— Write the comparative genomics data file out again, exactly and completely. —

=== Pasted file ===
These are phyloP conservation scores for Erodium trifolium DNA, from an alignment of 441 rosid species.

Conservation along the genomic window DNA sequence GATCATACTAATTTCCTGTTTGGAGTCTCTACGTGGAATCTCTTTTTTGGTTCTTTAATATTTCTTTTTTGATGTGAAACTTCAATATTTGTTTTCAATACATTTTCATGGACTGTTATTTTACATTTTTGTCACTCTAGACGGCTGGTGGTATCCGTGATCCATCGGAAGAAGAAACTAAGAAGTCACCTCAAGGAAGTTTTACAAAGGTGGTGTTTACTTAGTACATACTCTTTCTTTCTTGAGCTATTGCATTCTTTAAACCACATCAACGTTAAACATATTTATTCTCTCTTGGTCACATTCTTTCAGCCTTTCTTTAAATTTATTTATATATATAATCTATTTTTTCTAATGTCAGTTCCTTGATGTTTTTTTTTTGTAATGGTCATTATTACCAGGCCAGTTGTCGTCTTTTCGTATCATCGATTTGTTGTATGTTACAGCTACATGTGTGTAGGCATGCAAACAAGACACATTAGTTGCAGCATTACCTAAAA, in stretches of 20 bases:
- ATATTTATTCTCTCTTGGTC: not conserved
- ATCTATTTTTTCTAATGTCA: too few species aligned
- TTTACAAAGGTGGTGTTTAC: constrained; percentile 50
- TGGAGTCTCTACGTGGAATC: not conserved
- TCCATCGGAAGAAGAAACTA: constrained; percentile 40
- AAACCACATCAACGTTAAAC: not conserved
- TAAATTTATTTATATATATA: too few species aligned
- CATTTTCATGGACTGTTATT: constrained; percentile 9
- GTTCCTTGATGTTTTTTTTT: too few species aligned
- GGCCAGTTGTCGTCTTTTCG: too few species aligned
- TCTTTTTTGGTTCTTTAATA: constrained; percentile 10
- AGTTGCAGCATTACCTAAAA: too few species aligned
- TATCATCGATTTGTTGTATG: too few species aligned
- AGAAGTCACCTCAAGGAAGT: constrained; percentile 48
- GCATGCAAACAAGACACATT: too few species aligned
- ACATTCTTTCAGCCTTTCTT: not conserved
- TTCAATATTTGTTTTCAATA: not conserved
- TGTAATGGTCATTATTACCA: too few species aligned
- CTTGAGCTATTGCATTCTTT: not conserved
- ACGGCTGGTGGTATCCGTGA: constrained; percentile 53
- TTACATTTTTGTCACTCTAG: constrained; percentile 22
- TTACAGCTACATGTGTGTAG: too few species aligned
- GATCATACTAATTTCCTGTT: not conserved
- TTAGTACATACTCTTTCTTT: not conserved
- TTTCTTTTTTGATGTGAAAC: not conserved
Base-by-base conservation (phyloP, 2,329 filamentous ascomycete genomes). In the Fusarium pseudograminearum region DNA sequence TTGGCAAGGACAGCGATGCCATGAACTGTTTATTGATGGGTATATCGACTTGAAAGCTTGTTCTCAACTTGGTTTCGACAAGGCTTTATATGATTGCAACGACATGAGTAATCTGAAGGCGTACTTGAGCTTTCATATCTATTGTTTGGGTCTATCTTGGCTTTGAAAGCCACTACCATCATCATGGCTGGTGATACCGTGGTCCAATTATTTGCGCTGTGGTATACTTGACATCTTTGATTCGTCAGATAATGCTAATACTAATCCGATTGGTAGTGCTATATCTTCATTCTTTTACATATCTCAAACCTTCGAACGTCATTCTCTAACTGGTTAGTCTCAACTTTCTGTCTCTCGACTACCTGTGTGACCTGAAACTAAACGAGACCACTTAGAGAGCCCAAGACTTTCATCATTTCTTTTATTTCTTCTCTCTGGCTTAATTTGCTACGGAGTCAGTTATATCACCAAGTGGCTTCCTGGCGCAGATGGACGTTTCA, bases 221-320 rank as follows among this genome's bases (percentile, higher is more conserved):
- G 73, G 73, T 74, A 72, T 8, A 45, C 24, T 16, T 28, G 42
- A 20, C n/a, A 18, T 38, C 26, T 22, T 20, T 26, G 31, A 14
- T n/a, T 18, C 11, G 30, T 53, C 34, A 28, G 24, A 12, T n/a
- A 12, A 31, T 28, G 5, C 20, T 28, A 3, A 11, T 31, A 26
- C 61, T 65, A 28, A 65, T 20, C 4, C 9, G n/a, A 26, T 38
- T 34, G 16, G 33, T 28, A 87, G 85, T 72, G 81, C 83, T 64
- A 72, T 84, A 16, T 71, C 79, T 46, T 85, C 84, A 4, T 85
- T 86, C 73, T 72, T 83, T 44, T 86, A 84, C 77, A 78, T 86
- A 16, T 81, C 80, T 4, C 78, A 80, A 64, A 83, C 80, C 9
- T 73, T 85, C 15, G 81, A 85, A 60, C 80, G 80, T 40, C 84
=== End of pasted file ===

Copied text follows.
These are phyloP conservation scores for Erodium trifolium DNA, from an alignment of 441 rosid species.

Conservation along the genomic window DNA sequence GATCATACTAATTTCCTGTTTGGAGTCTCTACGTGGAATCTCTTTTTTGGTTCTTTAATATTTCTTTTTTGATGTGAAACTTCAATATTTGTTTTCAATACATTTTCATGGACTGTTATTTTACATTTTTGTCACTCTAGACGGCTGGTGGTATCCGTGATCCATCGGAAGAAGAAACTAAGAAGTCACCTCAAGGAAGTTTTACAAAGGTGGTGTTTACTTAGTACATACTCTTTCTTTCTTGAGCTATTGCATTCTTTAAACCACATCAACGTTAAACATATTTATTCTCTCTTGGTCACATTCTTTCAGCCTTTCTTTAAATTTATTTATATATATAATCTATTTTTTCTAATGTCAGTTCCTTGATGTTTTTTTTTTGTAATGGTCATTATTACCAGGCCAGTTGTCGTCTTTTCGTATCATCGATTTGTTGTATGTTACAGCTACATGTGTGTAGGCATGCAAACAAGACACATTAGTTGCAGCATTACCTAAAA, in stretches of 20 bases:
- ATATTTATTCTCTCTTGGTC: not conserved
- ATCTATTTTTTCTAATGTCA: too few species aligned
- TTTACAAAGGTGGTGTTTAC: constrained; percentile 50
- TGGAGTCTCTACGTGGAATC: not conserved
- TCCATCGGAAGAAGAAACTA: constrained; percentile 40
- AAACCACATCAACGTTAAAC: not conserved
- TAAATTTATTTATATATATA: too few species aligned
- CATTTTCATGGACTGTTATT: constrained; percentile 9
- GTTCCTTGATGTTTTTTTTT: too few species aligned
- GGCCAGTTGTCGTCTTTTCG: too few species aligned
- TCTTTTTTGGTTCTTTAATA: constrained; percentile 10
- AGTTGCAGCATTACCTAAAA: too few species aligned
- TATCATCGATTTGTTGTATG: too few species aligned
- AGAAGTCACCTCAAGGAAGT: constrained; percentile 48
- GCATGCAAACAAGACACATT: too few species aligned
- ACATTCTTTCAGCCTTTCTT: not conserved
- TTCAATATTTGTTTTCAATA: not conserved
- TGTAATGGTCATTATTACCA: too few species aligned
- CTTGAGCTATTGCATTCTTT: not conserved
- ACGGCTGGTGGTATCCGTGA: constrained; percentile 53
- TTACATTTTTGTCACTCTAG: constrained; percentile 22
- TTACAGCTACATGTGTGTAG: too few species aligned
- GATCATACTAATTTCCTGTT: not conserved
- TTAGTACATACTCTTTCTTT: not conserved
- TTTCTTTTTTGATGTGAAAC: not conserved
Base-by-base conservation (phyloP, 2,329 filamentous ascomycete genomes). In the Fusarium pseudograminearum region DNA sequence TTGGCAAGGACAGCGATGCCATGAACTGTTTATTGATGGGTATATCGACTTGAAAGCTTGTTCTCAACTTGGTTTCGACAAGGCTTTATATGATTGCAACGACATGAGTAATCTGAAGGCGTACTTGAGCTTTCATATCTATTGTTTGGGTCTATCTTGGCTTTGAAAGCCACTACCATCATCATGGCTGGTGATACCGTGGTCCAATTATTTGCGCTGTGGTATACTTGACATCTTTGATTCGTCAGATAATGCTAATACTAATCCGATTGGTAGTGCTATATCTTCATTCTTTTACATATCTCAAACCTTCGAACGTCATTCTCTAACTGGTTAGTCTCAACTTTCTGTCTCTCGACTACCTGTGTGACCTGAAACTAAACGAGACCACTTAGAGAGCCCAAGACTTTCATCATTTCTTTTATTTCTTCTCTCTGGCTTAATTTGCTACGGAGTCAGTTATATCACCAAGTGGCTTCCTGGCGCAGATGGACGTTTCA, bases 221-320 rank as follows among this genome's bases (percentile, higher is more conserved):
- G 73, G 73, T 74, A 72, T 8, A 45, C 24, T 16, T 28, G 42
- A 20, C n/a, A 18, T 38, C 26, T 22, T 20, T 26, G 31, A 14
- T n/a, T 18, C 11, G 30, T 53, C 34, A 28, G 24, A 12, T n/a
- A 12, A 31, T 28, G 5, C 20, T 28, A 3, A 11, T 31, A 26
- C 61, T 65, A 28, A 65, T 20, C 4, C 9, G n/a, A 26, T 38
- T 34, G 16, G 33, T 28, A 87, G 85, T 72, G 81, C 83, T 64
- A 72, T 84, A 16, T 71, C 79, T 46, T 85, C 84, A 4, T 85
- T 86, C 73, T 72, T 83, T 44, T 86, A 84, C 77, A 78, T 86
- A 16, T 81, C 80, T 4, C 78, A 80, A 64, A 83, C 80, C 9
- T 73, T 85, C 15, G 81, A 85, A 60, C 80, G 80, T 40, C 84